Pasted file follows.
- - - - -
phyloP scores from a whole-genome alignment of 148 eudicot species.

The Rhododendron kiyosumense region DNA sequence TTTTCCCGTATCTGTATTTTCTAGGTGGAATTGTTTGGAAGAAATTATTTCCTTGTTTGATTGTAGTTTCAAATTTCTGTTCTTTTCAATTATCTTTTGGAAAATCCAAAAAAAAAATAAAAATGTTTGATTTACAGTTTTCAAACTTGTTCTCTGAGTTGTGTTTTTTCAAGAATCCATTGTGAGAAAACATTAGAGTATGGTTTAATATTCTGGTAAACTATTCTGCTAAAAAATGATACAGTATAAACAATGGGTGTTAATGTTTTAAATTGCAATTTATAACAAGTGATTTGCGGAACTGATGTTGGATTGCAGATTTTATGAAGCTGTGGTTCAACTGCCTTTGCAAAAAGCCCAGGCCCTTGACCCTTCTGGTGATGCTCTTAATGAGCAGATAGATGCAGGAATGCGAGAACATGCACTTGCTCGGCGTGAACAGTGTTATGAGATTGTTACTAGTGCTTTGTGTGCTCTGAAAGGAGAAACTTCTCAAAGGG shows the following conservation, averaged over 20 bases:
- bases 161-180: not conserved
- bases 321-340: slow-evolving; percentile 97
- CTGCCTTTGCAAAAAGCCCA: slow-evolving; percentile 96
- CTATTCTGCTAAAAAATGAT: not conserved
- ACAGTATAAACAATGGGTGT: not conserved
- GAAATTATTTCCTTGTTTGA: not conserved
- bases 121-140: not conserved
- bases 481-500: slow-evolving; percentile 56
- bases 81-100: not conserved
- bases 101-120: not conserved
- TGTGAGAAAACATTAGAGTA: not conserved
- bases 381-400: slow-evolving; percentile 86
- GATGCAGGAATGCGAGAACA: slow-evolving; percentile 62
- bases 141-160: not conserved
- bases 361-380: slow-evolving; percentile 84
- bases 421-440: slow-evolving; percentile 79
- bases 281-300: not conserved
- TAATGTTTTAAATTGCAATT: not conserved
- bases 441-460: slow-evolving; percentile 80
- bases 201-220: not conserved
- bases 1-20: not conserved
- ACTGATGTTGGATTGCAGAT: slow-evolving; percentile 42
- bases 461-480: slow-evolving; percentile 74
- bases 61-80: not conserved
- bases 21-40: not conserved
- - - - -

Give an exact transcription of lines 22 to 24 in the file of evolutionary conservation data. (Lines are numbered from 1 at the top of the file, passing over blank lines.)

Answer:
- bases 201-220: not conserved
- bases 1-20: not conserved
- ACTGATGTTGGATTGCAGAT: slow-evolving; percentile 42